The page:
I have surplus cash every month and want to pay off some debts. Which debts are considered good and which debts are considered bad?
Getting debt under control can feel empowering. And, as you’ve pointed out, not all debts are considered ‘bad’. Some debts can be needed to help you get ahead in life, achieve your goals, and help you build wealth. Generally, these are known as good debts. Your home loan falls within this category given the purpose behind it, and the long-term likelihood of your home increasing in value.
Often good debt also encompasses circumstances where debt is used to invest in an asset which might provide income (and/or capital growth) over time. This kind of debt is often referred to as investment debt and includes, for example, borrowing to invest in property, shares, or a business. In some cases, the interest paid on these debts is tax deductible, potentially reducing your personal income tax bill and saving you money.
Bad debts, on the other hand, usually take you away from your long term goals, and in most cases, involve the purchase of things that decrease in value the moment you buy them, for example new clothes, a new TV or car. In addition, they may also negatively influence your spending behaviour (eg the purchase of certain products and services, as well as the frequency and amount paid for these products and services). These debts also often have a higher rate of interest payable. Examples of bad debts can include credit cards, personal loans, and ‘buy now, pay later’ services.
A rule of thumb for prioritising debts
There is no hard and fast rule for repaying debts, however one general principle that can provide some direction, is to tackle bad debts first:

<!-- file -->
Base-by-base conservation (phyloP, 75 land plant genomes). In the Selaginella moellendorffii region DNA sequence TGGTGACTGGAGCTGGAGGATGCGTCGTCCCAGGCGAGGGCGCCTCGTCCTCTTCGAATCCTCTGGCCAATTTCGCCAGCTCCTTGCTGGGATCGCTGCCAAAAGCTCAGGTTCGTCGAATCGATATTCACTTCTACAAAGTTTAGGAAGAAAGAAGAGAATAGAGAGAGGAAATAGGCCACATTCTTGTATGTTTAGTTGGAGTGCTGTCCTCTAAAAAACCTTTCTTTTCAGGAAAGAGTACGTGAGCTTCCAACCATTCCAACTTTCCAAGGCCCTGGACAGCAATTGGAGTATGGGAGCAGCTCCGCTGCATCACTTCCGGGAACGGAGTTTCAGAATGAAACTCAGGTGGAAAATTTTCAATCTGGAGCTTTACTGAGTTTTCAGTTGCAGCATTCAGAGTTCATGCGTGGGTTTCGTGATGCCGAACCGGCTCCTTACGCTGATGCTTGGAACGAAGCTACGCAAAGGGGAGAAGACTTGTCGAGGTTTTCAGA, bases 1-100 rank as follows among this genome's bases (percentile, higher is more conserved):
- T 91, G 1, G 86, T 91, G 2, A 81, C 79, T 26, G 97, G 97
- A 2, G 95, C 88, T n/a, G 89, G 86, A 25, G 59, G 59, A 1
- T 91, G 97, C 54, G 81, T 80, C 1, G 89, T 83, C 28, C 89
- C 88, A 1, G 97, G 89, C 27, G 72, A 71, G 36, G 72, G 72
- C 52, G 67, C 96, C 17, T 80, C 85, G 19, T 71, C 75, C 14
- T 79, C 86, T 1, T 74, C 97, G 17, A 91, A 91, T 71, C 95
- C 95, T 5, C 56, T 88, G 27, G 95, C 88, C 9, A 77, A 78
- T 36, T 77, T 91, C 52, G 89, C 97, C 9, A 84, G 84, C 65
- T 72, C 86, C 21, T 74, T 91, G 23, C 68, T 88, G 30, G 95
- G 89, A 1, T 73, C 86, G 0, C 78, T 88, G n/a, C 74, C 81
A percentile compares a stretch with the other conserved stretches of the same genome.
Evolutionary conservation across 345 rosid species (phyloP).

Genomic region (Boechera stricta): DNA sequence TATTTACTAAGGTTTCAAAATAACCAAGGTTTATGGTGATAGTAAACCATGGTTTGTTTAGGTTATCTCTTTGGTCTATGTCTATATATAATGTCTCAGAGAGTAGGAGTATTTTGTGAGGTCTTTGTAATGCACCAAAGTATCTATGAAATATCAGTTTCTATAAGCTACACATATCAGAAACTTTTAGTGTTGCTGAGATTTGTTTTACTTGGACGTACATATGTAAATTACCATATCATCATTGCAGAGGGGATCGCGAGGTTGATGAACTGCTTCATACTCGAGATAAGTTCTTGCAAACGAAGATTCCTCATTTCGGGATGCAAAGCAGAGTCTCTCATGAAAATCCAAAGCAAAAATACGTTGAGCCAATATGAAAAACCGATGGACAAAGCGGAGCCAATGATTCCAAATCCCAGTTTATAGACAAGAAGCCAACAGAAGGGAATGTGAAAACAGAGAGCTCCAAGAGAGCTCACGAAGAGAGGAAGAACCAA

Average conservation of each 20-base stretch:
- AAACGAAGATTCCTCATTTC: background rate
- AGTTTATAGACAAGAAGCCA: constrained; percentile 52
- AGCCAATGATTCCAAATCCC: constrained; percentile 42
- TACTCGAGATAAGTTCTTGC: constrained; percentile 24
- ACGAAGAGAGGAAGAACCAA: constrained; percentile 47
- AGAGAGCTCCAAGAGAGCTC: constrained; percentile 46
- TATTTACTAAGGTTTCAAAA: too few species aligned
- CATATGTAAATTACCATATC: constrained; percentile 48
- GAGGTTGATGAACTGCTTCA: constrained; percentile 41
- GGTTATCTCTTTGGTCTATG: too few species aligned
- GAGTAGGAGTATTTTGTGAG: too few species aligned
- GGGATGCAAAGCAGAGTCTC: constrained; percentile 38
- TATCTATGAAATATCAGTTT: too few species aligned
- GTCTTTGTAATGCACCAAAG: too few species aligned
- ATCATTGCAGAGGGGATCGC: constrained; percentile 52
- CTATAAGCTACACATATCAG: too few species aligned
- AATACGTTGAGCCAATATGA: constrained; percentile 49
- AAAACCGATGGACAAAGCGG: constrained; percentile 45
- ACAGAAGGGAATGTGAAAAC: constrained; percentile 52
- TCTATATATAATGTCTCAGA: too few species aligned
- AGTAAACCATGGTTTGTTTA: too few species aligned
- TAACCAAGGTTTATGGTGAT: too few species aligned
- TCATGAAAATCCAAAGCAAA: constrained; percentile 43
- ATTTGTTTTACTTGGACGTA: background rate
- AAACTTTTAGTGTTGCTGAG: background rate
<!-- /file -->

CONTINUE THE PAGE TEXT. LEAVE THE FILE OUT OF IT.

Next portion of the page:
As mentioned above, this is just a general rule of thumb. The right approach for you all depends on your personal circumstances and goals. Seeking qualified and professional advice in this area can be an important consideration.
Deciding on a debt repayment strategy
If you have more than one bad debt you want to see the back of sooner rather than later, an effective debt repayment strategy can help you stay focused on your goal. Here are two common debt repayment strategies that may be worth considering:
The snowball method: This approach involves paying the smallest debt off as quickly as possible, and making the minimum repayments on all other debt. Once the smallest debt has been paid off, the surplus money is then directed towards the next smallest debt, and so on. Your repayments gradually snowball as you repay each debt and free up more money. Tackling small debts first can work well if you like the idea of quick wins to keep you motivated.
The debt avalanche: This approach involves paying off the biggest debt, or debt with the highest interest rate, as fast as possible, and making the minimum repayments on all other debt. Once the first debt is paid off, the repayment money from the first debt is then directed towards the next largest debt, or debt with the next highest interest rate. And so on.
This approach can work well because it eliminates larger interest payments first, potentially saving you more money. Eliminating a large debt can also provide a big confidence boost and help you feel in more control of your finances.
Final thoughts on debt repayment
Like all money matters, the most appropriate way forward really comes down to your personal circumstances and financial goals. Having multiple debts hanging over you is often not a great feeling. But at the end of the day, it’s about finding what works for you, and sticking to it. Once you decide on your repayment strategy and get into a rhythm, you may find yourself rid of your bad debts sooner than expected.